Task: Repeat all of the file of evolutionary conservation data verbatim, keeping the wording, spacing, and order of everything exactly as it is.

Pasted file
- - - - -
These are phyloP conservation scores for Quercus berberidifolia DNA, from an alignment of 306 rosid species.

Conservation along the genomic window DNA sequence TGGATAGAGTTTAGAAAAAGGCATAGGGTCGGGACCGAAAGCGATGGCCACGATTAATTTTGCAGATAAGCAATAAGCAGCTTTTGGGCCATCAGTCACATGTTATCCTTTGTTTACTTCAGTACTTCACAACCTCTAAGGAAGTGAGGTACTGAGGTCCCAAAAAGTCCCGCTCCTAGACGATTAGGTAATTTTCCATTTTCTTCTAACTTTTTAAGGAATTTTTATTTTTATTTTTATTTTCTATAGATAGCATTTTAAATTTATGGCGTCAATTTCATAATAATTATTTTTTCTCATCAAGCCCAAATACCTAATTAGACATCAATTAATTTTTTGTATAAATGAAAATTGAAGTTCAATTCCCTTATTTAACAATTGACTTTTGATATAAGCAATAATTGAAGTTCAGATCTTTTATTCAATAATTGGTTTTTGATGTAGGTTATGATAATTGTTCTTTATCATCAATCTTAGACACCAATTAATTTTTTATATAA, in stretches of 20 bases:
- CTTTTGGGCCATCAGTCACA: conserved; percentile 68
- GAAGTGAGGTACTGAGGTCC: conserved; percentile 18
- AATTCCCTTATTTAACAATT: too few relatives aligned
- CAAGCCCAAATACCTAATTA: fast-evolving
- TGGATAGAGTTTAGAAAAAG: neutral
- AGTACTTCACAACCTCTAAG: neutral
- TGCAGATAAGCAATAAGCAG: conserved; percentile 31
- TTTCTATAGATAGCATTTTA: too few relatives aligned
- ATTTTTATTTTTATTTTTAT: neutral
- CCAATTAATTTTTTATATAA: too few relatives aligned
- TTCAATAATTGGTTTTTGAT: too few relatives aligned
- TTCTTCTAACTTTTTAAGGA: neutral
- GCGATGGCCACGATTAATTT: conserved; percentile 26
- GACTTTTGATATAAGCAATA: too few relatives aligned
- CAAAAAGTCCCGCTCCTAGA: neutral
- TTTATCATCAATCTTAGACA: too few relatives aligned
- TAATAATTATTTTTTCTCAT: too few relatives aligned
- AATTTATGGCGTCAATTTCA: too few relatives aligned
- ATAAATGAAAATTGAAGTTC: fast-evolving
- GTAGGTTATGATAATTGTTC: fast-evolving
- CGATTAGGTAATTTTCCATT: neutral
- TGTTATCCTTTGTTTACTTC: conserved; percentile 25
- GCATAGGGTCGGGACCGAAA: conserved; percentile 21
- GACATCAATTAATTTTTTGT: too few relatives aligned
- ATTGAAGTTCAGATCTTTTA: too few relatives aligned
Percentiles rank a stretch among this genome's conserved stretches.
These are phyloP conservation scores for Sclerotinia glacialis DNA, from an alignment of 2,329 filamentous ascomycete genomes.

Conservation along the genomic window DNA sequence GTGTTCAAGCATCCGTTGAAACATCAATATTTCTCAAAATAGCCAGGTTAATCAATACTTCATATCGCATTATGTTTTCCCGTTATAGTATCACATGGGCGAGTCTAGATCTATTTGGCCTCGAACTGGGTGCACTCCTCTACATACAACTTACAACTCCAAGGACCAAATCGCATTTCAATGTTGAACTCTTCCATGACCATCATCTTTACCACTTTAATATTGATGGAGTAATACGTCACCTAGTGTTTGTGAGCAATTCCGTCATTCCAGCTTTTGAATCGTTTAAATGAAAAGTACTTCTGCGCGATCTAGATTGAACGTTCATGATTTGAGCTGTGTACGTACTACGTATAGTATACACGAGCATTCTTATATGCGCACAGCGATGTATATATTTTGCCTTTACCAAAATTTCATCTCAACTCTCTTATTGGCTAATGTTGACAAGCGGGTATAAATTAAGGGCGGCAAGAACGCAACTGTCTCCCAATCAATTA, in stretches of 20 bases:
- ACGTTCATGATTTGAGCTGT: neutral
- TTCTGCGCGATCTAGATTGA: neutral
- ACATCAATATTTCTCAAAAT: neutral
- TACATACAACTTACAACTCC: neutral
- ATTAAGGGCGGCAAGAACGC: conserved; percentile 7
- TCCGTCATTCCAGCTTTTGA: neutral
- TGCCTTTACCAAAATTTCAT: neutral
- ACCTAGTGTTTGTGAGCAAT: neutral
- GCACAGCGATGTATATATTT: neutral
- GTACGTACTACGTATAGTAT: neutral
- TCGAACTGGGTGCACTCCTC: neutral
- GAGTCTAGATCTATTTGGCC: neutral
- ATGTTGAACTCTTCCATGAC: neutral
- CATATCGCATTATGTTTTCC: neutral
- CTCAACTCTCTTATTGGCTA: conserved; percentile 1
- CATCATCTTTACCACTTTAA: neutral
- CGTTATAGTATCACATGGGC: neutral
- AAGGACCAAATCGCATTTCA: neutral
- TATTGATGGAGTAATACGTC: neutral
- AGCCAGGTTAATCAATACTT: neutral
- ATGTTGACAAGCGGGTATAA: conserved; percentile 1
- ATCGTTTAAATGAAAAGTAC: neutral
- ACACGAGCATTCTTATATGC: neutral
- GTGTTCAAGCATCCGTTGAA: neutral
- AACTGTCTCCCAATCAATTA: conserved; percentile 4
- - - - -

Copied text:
These are phyloP conservation scores for Quercus berberidifolia DNA, from an alignment of 306 rosid species.

Conservation along the genomic window DNA sequence TGGATAGAGTTTAGAAAAAGGCATAGGGTCGGGACCGAAAGCGATGGCCACGATTAATTTTGCAGATAAGCAATAAGCAGCTTTTGGGCCATCAGTCACATGTTATCCTTTGTTTACTTCAGTACTTCACAACCTCTAAGGAAGTGAGGTACTGAGGTCCCAAAAAGTCCCGCTCCTAGACGATTAGGTAATTTTCCATTTTCTTCTAACTTTTTAAGGAATTTTTATTTTTATTTTTATTTTCTATAGATAGCATTTTAAATTTATGGCGTCAATTTCATAATAATTATTTTTTCTCATCAAGCCCAAATACCTAATTAGACATCAATTAATTTTTTGTATAAATGAAAATTGAAGTTCAATTCCCTTATTTAACAATTGACTTTTGATATAAGCAATAATTGAAGTTCAGATCTTTTATTCAATAATTGGTTTTTGATGTAGGTTATGATAATTGTTCTTTATCATCAATCTTAGACACCAATTAATTTTTTATATAA, in stretches of 20 bases:
- CTTTTGGGCCATCAGTCACA: conserved; percentile 68
- GAAGTGAGGTACTGAGGTCC: conserved; percentile 18
- AATTCCCTTATTTAACAATT: too few relatives aligned
- CAAGCCCAAATACCTAATTA: fast-evolving
- TGGATAGAGTTTAGAAAAAG: neutral
- AGTACTTCACAACCTCTAAG: neutral
- TGCAGATAAGCAATAAGCAG: conserved; percentile 31
- TTTCTATAGATAGCATTTTA: too few relatives aligned
- ATTTTTATTTTTATTTTTAT: neutral
- CCAATTAATTTTTTATATAA: too few relatives aligned
- TTCAATAATTGGTTTTTGAT: too few relatives aligned
- TTCTTCTAACTTTTTAAGGA: neutral
- GCGATGGCCACGATTAATTT: conserved; percentile 26
- GACTTTTGATATAAGCAATA: too few relatives aligned
- CAAAAAGTCCCGCTCCTAGA: neutral
- TTTATCATCAATCTTAGACA: too few relatives aligned
- TAATAATTATTTTTTCTCAT: too few relatives aligned
- AATTTATGGCGTCAATTTCA: too few relatives aligned
- ATAAATGAAAATTGAAGTTC: fast-evolving
- GTAGGTTATGATAATTGTTC: fast-evolving
- CGATTAGGTAATTTTCCATT: neutral
- TGTTATCCTTTGTTTACTTC: conserved; percentile 25
- GCATAGGGTCGGGACCGAAA: conserved; percentile 21
- GACATCAATTAATTTTTTGT: too few relatives aligned
- ATTGAAGTTCAGATCTTTTA: too few relatives aligned
Percentiles rank a stretch among this genome's conserved stretches.
These are phyloP conservation scores for Sclerotinia glacialis DNA, from an alignment of 2,329 filamentous ascomycete genomes.

Conservation along the genomic window DNA sequence GTGTTCAAGCATCCGTTGAAACATCAATATTTCTCAAAATAGCCAGGTTAATCAATACTTCATATCGCATTATGTTTTCCCGTTATAGTATCACATGGGCGAGTCTAGATCTATTTGGCCTCGAACTGGGTGCACTCCTCTACATACAACTTACAACTCCAAGGACCAAATCGCATTTCAATGTTGAACTCTTCCATGACCATCATCTTTACCACTTTAATATTGATGGAGTAATACGTCACCTAGTGTTTGTGAGCAATTCCGTCATTCCAGCTTTTGAATCGTTTAAATGAAAAGTACTTCTGCGCGATCTAGATTGAACGTTCATGATTTGAGCTGTGTACGTACTACGTATAGTATACACGAGCATTCTTATATGCGCACAGCGATGTATATATTTTGCCTTTACCAAAATTTCATCTCAACTCTCTTATTGGCTAATGTTGACAAGCGGGTATAAATTAAGGGCGGCAAGAACGCAACTGTCTCCCAATCAATTA, in stretches of 20 bases:
- ACGTTCATGATTTGAGCTGT: neutral
- TTCTGCGCGATCTAGATTGA: neutral
- ACATCAATATTTCTCAAAAT: neutral
- TACATACAACTTACAACTCC: neutral
- ATTAAGGGCGGCAAGAACGC: conserved; percentile 7
- TCCGTCATTCCAGCTTTTGA: neutral
- TGCCTTTACCAAAATTTCAT: neutral
- ACCTAGTGTTTGTGAGCAAT: neutral
- GCACAGCGATGTATATATTT: neutral
- GTACGTACTACGTATAGTAT: neutral
- TCGAACTGGGTGCACTCCTC: neutral
- GAGTCTAGATCTATTTGGCC: neutral
- ATGTTGAACTCTTCCATGAC: neutral
- CATATCGCATTATGTTTTCC: neutral
- CTCAACTCTCTTATTGGCTA: conserved; percentile 1
- CATCATCTTTACCACTTTAA: neutral
- CGTTATAGTATCACATGGGC: neutral
- AAGGACCAAATCGCATTTCA: neutral
- TATTGATGGAGTAATACGTC: neutral
- AGCCAGGTTAATCAATACTT: neutral
- ATGTTGACAAGCGGGTATAA: conserved; percentile 1
- ATCGTTTAAATGAAAAGTAC: neutral
- ACACGAGCATTCTTATATGC: neutral
- GTGTTCAAGCATCCGTTGAA: neutral
- AACTGTCTCCCAATCAATTA: conserved; percentile 4